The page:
I feel I should add a disclaimer that I rarely notice the soundtrack when watching a film. It seems to be a blindspot for me, or whatever the aural equivalent would be. When reading reviews on films, I'm often amazed at the level of detail some people can pick out from a score, when I've seen the exact same film and have no knowledge or memory of what music was playing during a particular scene. Unless it's iconic (James Bond, or most of John Williams' oeuvre) the chances are it'll pass me by.

That said, there were some scenes during 'TMWKTM' that seemed silent - or, at least, without music - when I would have expected some to be there. Now I'm almost tempted to rewatch it and pay special attention to the score...
There wasn't much. Obviously there is the scene where the orchestra is playing, which I don't count, but there is also an organ playing during the church fight, which I would count as part of the score because there's no one there to play the organ - or at least if there was, why would they be playing the organ while everyone is throwing chairs at each other?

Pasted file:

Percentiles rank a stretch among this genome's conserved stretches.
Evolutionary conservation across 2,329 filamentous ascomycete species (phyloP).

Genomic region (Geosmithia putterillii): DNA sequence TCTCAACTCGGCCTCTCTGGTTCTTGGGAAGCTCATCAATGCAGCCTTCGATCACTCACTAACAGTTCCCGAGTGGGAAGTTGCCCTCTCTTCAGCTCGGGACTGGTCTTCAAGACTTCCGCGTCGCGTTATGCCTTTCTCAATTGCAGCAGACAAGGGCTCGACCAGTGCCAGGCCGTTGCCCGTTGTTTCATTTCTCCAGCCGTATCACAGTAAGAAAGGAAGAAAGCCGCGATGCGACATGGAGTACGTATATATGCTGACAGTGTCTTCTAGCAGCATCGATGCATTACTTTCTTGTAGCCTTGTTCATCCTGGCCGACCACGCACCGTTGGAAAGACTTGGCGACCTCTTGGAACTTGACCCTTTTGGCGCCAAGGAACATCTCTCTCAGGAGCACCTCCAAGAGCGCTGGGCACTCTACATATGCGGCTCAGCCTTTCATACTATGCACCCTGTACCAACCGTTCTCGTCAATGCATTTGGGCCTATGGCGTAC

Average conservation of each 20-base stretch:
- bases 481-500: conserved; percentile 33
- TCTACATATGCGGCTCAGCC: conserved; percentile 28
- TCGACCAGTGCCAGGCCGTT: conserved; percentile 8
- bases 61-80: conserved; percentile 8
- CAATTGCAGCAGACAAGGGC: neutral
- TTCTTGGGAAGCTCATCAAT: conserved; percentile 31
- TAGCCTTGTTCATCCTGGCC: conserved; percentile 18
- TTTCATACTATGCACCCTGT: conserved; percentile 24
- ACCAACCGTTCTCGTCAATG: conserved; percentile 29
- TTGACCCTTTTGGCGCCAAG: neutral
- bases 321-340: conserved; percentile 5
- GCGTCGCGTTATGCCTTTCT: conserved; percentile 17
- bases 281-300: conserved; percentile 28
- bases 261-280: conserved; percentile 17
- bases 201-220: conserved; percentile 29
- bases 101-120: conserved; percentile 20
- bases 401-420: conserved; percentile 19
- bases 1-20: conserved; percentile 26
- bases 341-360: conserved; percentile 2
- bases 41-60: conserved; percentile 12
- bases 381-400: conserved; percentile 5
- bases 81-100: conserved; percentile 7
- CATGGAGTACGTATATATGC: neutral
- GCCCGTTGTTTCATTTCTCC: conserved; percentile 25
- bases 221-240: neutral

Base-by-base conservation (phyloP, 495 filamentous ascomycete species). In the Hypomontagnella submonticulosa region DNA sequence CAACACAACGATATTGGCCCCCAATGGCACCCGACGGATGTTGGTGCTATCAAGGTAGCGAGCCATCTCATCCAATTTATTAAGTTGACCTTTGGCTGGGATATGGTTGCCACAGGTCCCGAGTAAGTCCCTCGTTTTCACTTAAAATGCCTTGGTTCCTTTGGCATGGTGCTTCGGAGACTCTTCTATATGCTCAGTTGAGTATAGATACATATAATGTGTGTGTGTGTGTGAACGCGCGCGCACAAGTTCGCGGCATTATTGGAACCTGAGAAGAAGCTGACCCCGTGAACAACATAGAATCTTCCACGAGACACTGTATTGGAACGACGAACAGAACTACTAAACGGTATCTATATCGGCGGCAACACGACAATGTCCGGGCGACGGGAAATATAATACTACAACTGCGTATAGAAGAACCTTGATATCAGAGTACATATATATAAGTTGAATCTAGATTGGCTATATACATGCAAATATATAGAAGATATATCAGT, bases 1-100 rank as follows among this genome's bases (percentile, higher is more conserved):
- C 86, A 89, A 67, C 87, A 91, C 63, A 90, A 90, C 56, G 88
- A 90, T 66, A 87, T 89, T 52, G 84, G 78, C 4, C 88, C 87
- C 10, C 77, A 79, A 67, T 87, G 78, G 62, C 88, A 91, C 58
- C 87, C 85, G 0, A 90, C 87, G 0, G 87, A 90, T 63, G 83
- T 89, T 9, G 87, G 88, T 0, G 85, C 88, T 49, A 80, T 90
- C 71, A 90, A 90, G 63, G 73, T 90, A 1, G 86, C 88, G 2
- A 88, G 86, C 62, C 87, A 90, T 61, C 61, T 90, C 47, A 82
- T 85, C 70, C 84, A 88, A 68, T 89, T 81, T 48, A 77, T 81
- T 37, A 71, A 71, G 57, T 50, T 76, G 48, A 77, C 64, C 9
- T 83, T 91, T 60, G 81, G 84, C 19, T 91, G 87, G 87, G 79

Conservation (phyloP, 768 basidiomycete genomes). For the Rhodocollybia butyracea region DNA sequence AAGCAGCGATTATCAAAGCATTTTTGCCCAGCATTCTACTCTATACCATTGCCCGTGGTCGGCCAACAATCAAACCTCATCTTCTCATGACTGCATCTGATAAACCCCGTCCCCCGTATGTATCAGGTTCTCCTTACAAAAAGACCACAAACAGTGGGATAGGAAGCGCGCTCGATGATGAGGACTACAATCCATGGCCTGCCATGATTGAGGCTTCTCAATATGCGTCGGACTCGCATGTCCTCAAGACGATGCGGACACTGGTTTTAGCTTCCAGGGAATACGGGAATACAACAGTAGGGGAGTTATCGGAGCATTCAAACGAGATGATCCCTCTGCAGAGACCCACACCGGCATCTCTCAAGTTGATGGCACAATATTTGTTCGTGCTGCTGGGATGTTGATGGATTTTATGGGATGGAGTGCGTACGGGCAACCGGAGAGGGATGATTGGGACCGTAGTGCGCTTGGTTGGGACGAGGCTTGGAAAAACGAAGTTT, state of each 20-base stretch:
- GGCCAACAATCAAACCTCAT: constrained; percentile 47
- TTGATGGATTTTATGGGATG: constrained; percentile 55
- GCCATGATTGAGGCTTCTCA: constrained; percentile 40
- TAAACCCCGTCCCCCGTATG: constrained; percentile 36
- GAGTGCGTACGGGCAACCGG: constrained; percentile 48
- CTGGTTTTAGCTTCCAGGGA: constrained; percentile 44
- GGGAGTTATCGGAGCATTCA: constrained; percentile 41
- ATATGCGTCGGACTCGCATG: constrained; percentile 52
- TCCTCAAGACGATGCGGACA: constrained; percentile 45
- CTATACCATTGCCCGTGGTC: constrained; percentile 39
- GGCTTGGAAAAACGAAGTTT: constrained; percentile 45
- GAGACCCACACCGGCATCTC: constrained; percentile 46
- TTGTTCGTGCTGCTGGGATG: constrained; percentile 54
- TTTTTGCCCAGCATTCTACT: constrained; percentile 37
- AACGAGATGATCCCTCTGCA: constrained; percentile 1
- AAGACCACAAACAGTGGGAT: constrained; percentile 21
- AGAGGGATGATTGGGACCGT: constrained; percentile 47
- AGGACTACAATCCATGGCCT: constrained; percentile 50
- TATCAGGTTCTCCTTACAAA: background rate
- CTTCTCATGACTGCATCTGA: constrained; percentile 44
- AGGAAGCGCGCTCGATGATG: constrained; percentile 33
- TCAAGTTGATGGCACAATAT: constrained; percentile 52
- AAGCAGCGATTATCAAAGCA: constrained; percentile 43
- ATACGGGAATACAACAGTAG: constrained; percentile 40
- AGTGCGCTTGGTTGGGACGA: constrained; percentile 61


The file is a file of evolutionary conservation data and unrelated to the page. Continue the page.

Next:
I do remember there being a scene towards the end where I noticed the score though, chiefly because it was oddly mixed. The music was dramatic, but very quiet compared to the rest of the audio.

Edit: I can't find the scene I'm looking for, but here is an example of scoring:

There is the opening theme, obviously, but then also a piece starts playing in the background around 1:50, just as we have the incident with the skiers.